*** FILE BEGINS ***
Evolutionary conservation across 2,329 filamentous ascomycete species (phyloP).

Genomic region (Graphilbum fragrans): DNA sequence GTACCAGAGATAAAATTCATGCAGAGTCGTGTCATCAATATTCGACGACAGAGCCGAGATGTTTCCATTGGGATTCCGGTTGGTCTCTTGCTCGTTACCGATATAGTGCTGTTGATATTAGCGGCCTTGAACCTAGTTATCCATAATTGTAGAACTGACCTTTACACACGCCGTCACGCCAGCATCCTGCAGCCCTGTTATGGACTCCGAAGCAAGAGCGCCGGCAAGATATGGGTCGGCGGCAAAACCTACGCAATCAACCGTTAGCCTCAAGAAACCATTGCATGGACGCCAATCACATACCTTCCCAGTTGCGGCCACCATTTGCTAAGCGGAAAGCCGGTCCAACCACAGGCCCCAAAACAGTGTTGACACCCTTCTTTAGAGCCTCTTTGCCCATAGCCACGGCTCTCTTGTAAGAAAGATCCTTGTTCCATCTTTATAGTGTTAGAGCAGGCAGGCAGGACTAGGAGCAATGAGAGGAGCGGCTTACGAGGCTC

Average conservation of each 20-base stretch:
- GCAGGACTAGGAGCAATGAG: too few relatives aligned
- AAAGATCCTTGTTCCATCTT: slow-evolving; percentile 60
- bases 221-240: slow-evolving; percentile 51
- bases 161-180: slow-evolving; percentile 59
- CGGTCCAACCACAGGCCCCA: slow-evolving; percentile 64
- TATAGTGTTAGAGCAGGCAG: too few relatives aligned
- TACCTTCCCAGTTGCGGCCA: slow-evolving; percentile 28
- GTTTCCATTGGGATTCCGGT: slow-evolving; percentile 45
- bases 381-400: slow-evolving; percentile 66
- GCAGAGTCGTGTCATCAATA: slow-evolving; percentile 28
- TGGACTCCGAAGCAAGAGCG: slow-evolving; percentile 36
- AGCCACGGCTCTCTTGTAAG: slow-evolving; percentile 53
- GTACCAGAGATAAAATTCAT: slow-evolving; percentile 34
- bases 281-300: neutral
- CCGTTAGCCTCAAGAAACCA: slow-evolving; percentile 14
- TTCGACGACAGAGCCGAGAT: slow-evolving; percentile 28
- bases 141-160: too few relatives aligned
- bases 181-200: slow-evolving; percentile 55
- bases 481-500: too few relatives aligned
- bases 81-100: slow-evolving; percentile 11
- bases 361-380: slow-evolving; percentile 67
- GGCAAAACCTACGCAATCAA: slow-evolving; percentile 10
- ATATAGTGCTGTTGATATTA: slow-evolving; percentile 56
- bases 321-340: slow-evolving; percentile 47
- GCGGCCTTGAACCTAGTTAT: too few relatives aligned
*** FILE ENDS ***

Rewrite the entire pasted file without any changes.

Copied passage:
Evolutionary conservation across 2,329 filamentous ascomycete species (phyloP).

Genomic region (Graphilbum fragrans): DNA sequence GTACCAGAGATAAAATTCATGCAGAGTCGTGTCATCAATATTCGACGACAGAGCCGAGATGTTTCCATTGGGATTCCGGTTGGTCTCTTGCTCGTTACCGATATAGTGCTGTTGATATTAGCGGCCTTGAACCTAGTTATCCATAATTGTAGAACTGACCTTTACACACGCCGTCACGCCAGCATCCTGCAGCCCTGTTATGGACTCCGAAGCAAGAGCGCCGGCAAGATATGGGTCGGCGGCAAAACCTACGCAATCAACCGTTAGCCTCAAGAAACCATTGCATGGACGCCAATCACATACCTTCCCAGTTGCGGCCACCATTTGCTAAGCGGAAAGCCGGTCCAACCACAGGCCCCAAAACAGTGTTGACACCCTTCTTTAGAGCCTCTTTGCCCATAGCCACGGCTCTCTTGTAAGAAAGATCCTTGTTCCATCTTTATAGTGTTAGAGCAGGCAGGCAGGACTAGGAGCAATGAGAGGAGCGGCTTACGAGGCTC

Average conservation of each 20-base stretch:
- GCAGGACTAGGAGCAATGAG: too few relatives aligned
- AAAGATCCTTGTTCCATCTT: slow-evolving; percentile 60
- bases 221-240: slow-evolving; percentile 51
- bases 161-180: slow-evolving; percentile 59
- CGGTCCAACCACAGGCCCCA: slow-evolving; percentile 64
- TATAGTGTTAGAGCAGGCAG: too few relatives aligned
- TACCTTCCCAGTTGCGGCCA: slow-evolving; percentile 28
- GTTTCCATTGGGATTCCGGT: slow-evolving; percentile 45
- bases 381-400: slow-evolving; percentile 66
- GCAGAGTCGTGTCATCAATA: slow-evolving; percentile 28
- TGGACTCCGAAGCAAGAGCG: slow-evolving; percentile 36
- AGCCACGGCTCTCTTGTAAG: slow-evolving; percentile 53
- GTACCAGAGATAAAATTCAT: slow-evolving; percentile 34
- bases 281-300: neutral
- CCGTTAGCCTCAAGAAACCA: slow-evolving; percentile 14
- TTCGACGACAGAGCCGAGAT: slow-evolving; percentile 28
- bases 141-160: too few relatives aligned
- bases 181-200: slow-evolving; percentile 55
- bases 481-500: too few relatives aligned
- bases 81-100: slow-evolving; percentile 11
- bases 361-380: slow-evolving; percentile 67
- GGCAAAACCTACGCAATCAA: slow-evolving; percentile 10
- ATATAGTGCTGTTGATATTA: slow-evolving; percentile 56
- bases 321-340: slow-evolving; percentile 47
- GCGGCCTTGAACCTAGTTAT: too few relatives aligned